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Widespread population decline in South America correlates with mid-Holocene climate change

Riris, P; Arroyo-Kalin, M; (2019) Widespread population decline in South America correlates with mid-Holocene climate change. Scientific Reports , 9 , Article 6850. 10.1038/s41598-019-43086-w. Green open access

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Abstract

Quantifying the impacts of climate change on prehistoric demography is crucial for understanding the adaptive pathways taken by human populations. Archaeologists across South America have pointed to patterns of regional abandonment during the Middle Holocene (8200 to 4200 cal BP) as evidence of sensitivity to shifts in hydroclimate over this period. We develop a unified approach to investigate demography and climate in South America and aim to clarify the extent to which evidence of local anthropic responses can be generalised to large-scale trends. We achieve this by integrating archaeological radiocarbon data and palaeoclimatic time series to show that population decline occurred coeval with the transition to the initial mid-Holocene across South America. Through the analysis of radiocarbon dates with Monte Carlo methods, we find multiple, sustained phases of downturn associated to periods of high climatic variability. A likely driver of the duration and severity of demographic turnover is the frequency of exceptional climatic events, rather than the absolute magnitude of change. Unpredictable levels of tropical precipitation had sustained negative impacts on pre-Columbian populations lasting until at least 6000 cal BP, after which recovery is evident. Our results support the inference that a demographic regime shift in the second half of the Middle Holocene were coeval with cultural practices surrounding Neotropical plant management and early cultivation, possibly acting as buffers when the wild resource base was in flux.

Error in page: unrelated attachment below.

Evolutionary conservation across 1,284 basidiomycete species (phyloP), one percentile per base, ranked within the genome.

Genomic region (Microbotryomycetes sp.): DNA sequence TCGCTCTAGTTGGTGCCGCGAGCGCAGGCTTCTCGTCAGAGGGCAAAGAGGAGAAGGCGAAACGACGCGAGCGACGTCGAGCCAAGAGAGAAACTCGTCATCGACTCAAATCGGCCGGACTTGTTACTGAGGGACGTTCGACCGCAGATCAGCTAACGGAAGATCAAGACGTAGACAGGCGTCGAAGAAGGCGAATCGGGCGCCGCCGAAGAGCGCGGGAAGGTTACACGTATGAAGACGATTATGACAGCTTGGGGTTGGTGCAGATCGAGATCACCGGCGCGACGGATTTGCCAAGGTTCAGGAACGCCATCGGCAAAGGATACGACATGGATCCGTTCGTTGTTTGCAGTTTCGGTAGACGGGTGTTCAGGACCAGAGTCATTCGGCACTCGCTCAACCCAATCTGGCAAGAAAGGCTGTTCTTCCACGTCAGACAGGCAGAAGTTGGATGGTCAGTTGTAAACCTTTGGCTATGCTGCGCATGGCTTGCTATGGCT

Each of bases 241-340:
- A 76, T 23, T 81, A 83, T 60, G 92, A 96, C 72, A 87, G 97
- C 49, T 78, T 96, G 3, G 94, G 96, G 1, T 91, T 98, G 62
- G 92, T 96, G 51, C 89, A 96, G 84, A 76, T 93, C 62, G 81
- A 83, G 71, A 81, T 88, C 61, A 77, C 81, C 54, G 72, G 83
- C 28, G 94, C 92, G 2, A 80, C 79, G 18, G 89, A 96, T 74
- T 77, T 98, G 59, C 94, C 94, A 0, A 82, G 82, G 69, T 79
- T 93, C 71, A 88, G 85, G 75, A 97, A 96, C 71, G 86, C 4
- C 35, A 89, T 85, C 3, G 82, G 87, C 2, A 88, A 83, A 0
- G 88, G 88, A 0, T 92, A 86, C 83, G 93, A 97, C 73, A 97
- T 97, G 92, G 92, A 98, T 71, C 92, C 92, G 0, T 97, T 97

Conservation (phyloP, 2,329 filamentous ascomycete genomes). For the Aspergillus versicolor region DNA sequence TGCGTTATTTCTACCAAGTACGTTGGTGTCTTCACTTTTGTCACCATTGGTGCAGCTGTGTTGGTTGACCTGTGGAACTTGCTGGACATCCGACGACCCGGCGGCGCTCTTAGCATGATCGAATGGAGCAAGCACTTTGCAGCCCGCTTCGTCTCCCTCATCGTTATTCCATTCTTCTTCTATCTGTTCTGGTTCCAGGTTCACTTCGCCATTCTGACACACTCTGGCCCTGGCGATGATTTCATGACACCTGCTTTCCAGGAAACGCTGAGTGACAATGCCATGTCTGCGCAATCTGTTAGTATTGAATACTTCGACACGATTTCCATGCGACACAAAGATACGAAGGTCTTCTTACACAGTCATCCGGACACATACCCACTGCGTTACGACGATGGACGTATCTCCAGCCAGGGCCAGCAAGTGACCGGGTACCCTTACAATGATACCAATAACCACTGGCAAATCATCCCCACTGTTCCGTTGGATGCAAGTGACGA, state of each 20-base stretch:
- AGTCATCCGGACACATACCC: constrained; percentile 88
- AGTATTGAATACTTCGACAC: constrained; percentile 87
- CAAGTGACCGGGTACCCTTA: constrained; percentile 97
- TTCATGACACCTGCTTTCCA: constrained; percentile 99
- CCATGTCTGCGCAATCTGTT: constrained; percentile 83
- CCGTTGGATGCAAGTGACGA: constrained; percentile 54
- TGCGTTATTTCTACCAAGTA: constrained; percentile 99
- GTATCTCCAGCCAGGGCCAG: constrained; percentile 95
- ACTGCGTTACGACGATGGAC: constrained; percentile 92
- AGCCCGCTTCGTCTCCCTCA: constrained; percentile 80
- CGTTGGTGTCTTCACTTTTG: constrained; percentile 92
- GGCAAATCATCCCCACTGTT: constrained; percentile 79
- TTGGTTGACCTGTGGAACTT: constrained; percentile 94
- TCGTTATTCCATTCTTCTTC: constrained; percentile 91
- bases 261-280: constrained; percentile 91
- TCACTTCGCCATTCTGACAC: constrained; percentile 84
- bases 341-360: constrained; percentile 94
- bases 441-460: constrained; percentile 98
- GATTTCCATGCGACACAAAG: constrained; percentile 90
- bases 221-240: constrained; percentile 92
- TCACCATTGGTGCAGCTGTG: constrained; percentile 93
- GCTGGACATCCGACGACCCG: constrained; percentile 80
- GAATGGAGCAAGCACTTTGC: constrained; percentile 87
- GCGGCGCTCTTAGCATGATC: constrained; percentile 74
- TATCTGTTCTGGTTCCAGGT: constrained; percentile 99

Type: Article
Title: Widespread population decline in South America correlates with mid-Holocene climate change
Location: England
Open access status: An open access version is available from UCL Discovery
DOI: 10.1038/s41598-019-43086-w
Publisher version: https://doi.org/10.1038/s41598-019-43086-w
Language: English
Additional information: This article is licensed under a Creative Commons Attribution 4.0 International License, which permits use, sharing, adaptation, distribution and reproduction in any medium or format, as long as you give appropriate credit to the original author(s) and the source, provide a link to the Creative Commons license, and indicate if changes were made. The images or other third party material in this article are included in the article’s Creative Commons license, unless indicated otherwise in a credit line to the material. If material is not included in the article’s Creative Commons license and your intended use is not permitted by statutory regulation or exceeds the permitted use, you will need to obtain permission directly from the copyright holder. To view a copy of this license, visit http://creativecommons.org/licenses/by/4.0/.
Keywords: Climate-change adaptation, Climate-change impacts, Palaeoecology, Population dynamics, Tropical ecology
UCL classification: UCL
UCL > Provost and Vice Provost Offices > UCL SLASH
UCL > Provost and Vice Provost Offices > UCL SLASH > Faculty of S&HS
UCL > Provost and Vice Provost Offices > UCL SLASH > Faculty of S&HS > Institute of Archaeology
UCL > Provost and Vice Provost Offices > UCL SLASH > Faculty of S&HS > Institute of Archaeology > Institute of Archaeology Gordon Square
URI: https://discovery.ucl.ac.uk/id/eprint/10074193
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